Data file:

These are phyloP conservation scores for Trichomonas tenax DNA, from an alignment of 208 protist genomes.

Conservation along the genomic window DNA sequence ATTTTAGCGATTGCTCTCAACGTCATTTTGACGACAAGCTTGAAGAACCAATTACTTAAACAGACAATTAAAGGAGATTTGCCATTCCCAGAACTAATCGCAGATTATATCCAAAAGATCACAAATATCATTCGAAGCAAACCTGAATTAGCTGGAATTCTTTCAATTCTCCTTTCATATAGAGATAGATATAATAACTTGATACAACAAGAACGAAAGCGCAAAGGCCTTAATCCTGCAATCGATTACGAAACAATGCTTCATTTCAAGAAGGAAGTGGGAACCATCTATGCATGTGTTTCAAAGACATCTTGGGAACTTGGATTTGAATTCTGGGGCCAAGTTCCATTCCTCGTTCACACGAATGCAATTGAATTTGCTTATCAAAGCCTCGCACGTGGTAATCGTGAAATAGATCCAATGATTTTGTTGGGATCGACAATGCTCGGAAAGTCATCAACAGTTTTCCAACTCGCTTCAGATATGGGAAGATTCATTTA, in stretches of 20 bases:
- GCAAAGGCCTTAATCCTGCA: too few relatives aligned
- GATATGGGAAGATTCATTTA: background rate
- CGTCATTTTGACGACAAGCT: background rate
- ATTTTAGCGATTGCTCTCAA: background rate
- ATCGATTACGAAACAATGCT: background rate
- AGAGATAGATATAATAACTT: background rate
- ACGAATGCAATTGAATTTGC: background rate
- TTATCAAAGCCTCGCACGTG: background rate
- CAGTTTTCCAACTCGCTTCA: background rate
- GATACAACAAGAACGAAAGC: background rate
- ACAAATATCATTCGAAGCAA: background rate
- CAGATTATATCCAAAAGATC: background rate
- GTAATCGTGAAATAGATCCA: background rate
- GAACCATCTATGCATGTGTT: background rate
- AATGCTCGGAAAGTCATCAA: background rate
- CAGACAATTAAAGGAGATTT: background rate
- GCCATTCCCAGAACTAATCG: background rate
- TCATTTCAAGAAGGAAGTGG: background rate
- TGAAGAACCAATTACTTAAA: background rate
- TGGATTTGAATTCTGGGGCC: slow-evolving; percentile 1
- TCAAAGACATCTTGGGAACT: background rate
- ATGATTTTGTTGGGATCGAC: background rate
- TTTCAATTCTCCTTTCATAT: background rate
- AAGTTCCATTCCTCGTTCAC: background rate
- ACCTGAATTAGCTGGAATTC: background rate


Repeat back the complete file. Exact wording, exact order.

These are phyloP conservation scores for Trichomonas tenax DNA, from an alignment of 208 protist genomes.

Conservation along the genomic window DNA sequence ATTTTAGCGATTGCTCTCAACGTCATTTTGACGACAAGCTTGAAGAACCAATTACTTAAACAGACAATTAAAGGAGATTTGCCATTCCCAGAACTAATCGCAGATTATATCCAAAAGATCACAAATATCATTCGAAGCAAACCTGAATTAGCTGGAATTCTTTCAATTCTCCTTTCATATAGAGATAGATATAATAACTTGATACAACAAGAACGAAAGCGCAAAGGCCTTAATCCTGCAATCGATTACGAAACAATGCTTCATTTCAAGAAGGAAGTGGGAACCATCTATGCATGTGTTTCAAAGACATCTTGGGAACTTGGATTTGAATTCTGGGGCCAAGTTCCATTCCTCGTTCACACGAATGCAATTGAATTTGCTTATCAAAGCCTCGCACGTGGTAATCGTGAAATAGATCCAATGATTTTGTTGGGATCGACAATGCTCGGAAAGTCATCAACAGTTTTCCAACTCGCTTCAGATATGGGAAGATTCATTTA, in stretches of 20 bases:
- GCAAAGGCCTTAATCCTGCA: too few relatives aligned
- GATATGGGAAGATTCATTTA: background rate
- CGTCATTTTGACGACAAGCT: background rate
- ATTTTAGCGATTGCTCTCAA: background rate
- ATCGATTACGAAACAATGCT: background rate
- AGAGATAGATATAATAACTT: background rate
- ACGAATGCAATTGAATTTGC: background rate
- TTATCAAAGCCTCGCACGTG: background rate
- CAGTTTTCCAACTCGCTTCA: background rate
- GATACAACAAGAACGAAAGC: background rate
- ACAAATATCATTCGAAGCAA: background rate
- CAGATTATATCCAAAAGATC: background rate
- GTAATCGTGAAATAGATCCA: background rate
- GAACCATCTATGCATGTGTT: background rate
- AATGCTCGGAAAGTCATCAA: background rate
- CAGACAATTAAAGGAGATTT: background rate
- GCCATTCCCAGAACTAATCG: background rate
- TCATTTCAAGAAGGAAGTGG: background rate
- TGAAGAACCAATTACTTAAA: background rate
- TGGATTTGAATTCTGGGGCC: slow-evolving; percentile 1
- TCAAAGACATCTTGGGAACT: background rate
- ATGATTTTGTTGGGATCGAC: background rate
- TTTCAATTCTCCTTTCATAT: background rate
- AAGTTCCATTCCTCGTTCAC: background rate
- ACCTGAATTAGCTGGAATTC: background rate